Should Democracy Be Promoted or Demoted?

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“Should Democracy Be Promoted or Demoted?” is the title of an article published in 2007 by Francis Fukuyama and Michael McFaul (currently the U.S. ambassador to Russia). They are learned scholars in their fields of political science and international relations. There is close, mutual and long-term interaction between them and government officials and policies, i.e., symbiosis.

Both these gentlemen belong to the establishment elite. Their efforts, careers, beliefs, attainments and influence are case studies in how the democracy that they espouse and strongly support actually works, which is through oligarchies (small numbers of people with power over many.) They belong to America’s education oligarchy. America also has corporate, military and political oligarchies. Taken together, they make up the establishment oligarchy or ruling class.

There is no surprise then in finding that Fukuyama and McFaul have the opinion that democracy should be promoted. They believe in it. They argue for it enthusiastically. McFaul’s life and livelihood revolve around it. At the same time, how convenient it is that the term “democracy” is a currently Pavlovian stimulus word that triggers responses from citizens in support of official policies propagated by the oligarchy. Democracy has been made into apple pie through the usual techniques of repetition from figures of authority.

The surprise to many Americans is likely to be how such scholars can be so biased, so blind, so mistaken and so shallow in their thinking. The surprise is how such intelligent and learned men can harbor so many misconceptions as to extol democracy. Maybe their educations are not all that their degrees symbolically represent. Maybe the academic journals in which they publish are not the founts of knowledge that they are reputed to be. Maybe there are whole fields of study in universities that rest on the shakiest and shallowest of foundations.

Reading this article of theirs is an exercise in detecting fallacies and misconceptions. For example, they mistakenly equate freedom with democracy. They wrongly place American democracy into one category and totalitarian or other autocracies into another, when in fact they differ only in degree, not in kind. They want the American empire to help construct democracies in 50 to 100 foreign lands when American democracy, such as it is, was not originally the constitutional form of government of the federal government or the states. And, to the extent that democracy has become American government, it has failed and has become oligarchy. Fukuyama and McFaul are operating under the false assumption that democracy somehow reflects a “public” interest, preference, and good. “Democracy promotion is intended only to help reveal public preferences in the society itself,” they say. This has been shown by Kenneth Arrow, for one, to be impossible; and certainly Mises and Rothbard have said the same in other frameworks of analysis.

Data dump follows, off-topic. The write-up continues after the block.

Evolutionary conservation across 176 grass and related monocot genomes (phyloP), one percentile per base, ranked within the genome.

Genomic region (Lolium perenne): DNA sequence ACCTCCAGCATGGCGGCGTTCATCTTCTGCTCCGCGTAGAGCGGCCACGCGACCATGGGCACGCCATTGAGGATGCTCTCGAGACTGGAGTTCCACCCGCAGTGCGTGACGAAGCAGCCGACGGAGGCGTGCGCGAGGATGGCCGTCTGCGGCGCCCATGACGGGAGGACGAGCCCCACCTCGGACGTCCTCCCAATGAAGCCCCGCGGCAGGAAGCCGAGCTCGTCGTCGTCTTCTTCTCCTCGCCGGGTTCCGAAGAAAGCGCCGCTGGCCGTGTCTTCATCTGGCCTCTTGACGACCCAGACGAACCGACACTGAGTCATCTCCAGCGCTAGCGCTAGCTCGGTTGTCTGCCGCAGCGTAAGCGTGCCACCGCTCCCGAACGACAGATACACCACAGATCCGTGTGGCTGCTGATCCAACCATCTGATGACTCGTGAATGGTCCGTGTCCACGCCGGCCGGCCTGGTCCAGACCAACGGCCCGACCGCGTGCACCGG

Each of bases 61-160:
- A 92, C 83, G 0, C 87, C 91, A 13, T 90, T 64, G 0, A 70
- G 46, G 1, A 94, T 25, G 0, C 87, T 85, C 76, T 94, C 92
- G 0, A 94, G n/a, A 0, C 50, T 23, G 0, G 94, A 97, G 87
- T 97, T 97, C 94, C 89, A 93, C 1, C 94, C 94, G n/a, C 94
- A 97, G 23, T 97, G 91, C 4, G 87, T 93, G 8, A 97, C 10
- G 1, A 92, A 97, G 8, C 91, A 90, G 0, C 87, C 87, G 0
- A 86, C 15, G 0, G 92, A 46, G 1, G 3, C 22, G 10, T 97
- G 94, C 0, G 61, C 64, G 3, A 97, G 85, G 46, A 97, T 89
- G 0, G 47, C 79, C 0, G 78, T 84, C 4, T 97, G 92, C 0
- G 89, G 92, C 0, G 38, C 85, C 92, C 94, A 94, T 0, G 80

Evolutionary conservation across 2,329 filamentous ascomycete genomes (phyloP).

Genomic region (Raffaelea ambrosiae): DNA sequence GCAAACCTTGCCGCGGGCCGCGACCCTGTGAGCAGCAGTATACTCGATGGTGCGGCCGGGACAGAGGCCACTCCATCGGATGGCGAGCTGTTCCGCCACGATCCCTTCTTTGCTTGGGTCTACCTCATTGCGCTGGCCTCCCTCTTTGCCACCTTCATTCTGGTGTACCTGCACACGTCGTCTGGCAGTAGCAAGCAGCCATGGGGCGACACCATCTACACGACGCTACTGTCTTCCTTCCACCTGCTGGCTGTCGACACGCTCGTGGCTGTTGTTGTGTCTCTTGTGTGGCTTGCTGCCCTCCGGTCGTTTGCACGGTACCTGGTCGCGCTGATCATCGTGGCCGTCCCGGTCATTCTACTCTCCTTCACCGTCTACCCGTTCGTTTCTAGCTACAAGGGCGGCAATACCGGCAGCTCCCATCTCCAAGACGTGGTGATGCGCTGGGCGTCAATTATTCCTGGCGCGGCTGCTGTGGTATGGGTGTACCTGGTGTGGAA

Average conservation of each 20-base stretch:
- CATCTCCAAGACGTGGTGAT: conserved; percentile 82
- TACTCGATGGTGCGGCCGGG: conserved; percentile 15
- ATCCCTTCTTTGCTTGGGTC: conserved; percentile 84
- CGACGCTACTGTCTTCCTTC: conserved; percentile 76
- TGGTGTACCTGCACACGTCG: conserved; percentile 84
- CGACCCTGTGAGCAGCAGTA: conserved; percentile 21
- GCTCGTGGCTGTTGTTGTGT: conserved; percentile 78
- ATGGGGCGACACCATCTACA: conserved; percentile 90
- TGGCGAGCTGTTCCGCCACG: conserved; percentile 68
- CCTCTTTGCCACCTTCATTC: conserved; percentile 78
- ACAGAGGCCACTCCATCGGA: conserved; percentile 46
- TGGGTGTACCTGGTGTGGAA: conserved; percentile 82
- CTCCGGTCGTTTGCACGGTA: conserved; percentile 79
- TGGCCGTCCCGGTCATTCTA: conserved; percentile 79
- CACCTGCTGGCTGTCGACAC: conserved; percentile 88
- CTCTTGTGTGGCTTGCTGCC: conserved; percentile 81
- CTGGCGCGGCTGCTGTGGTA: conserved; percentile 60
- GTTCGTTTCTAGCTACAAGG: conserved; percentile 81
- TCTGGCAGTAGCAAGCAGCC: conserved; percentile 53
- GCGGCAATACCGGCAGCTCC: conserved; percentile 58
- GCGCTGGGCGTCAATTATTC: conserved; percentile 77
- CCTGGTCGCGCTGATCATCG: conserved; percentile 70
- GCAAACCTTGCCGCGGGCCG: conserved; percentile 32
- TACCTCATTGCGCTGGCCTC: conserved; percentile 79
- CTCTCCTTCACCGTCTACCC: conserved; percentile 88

The democratic dream world of Fukuyama and McFaul exists solely in their minds, as transferred onto paper in such improbable statements as this: “First and foremost, democracy provides the best institutional form for holding rulers accountable to their people.” I’d like to know how these scholars can declare that democracy is “best” when they do not even consider and evaluate important alternatives. The superiority of democracy is clearly not factual, not when the people or the oligarchs that “represent” them in actuality rule them as subjects and get to decide on laws that may delve into any area that the rulers want them to. Alternatives are available that are likely to be better. One institutional form is kritarchy. Another is anarcho-capitalism under natural law. Another is panarchism. Hoppe has argued persuasively that even monarchy is superior to democracy.

Another mistaken view of theirs is that democracy promotes economic welfare: “Second, democracies tend to provide more stable physical and economic welfare for their people than do autocracies.” Robert Barro has evidence that this is not so. We need only examine America over the past 25 years or to look at the fiscal instabilities that lie ahead to see that this is incorrect. Fukuyama and McFaul mistake the benefits of free markets with democracy.

7:36 am on October 6, 2013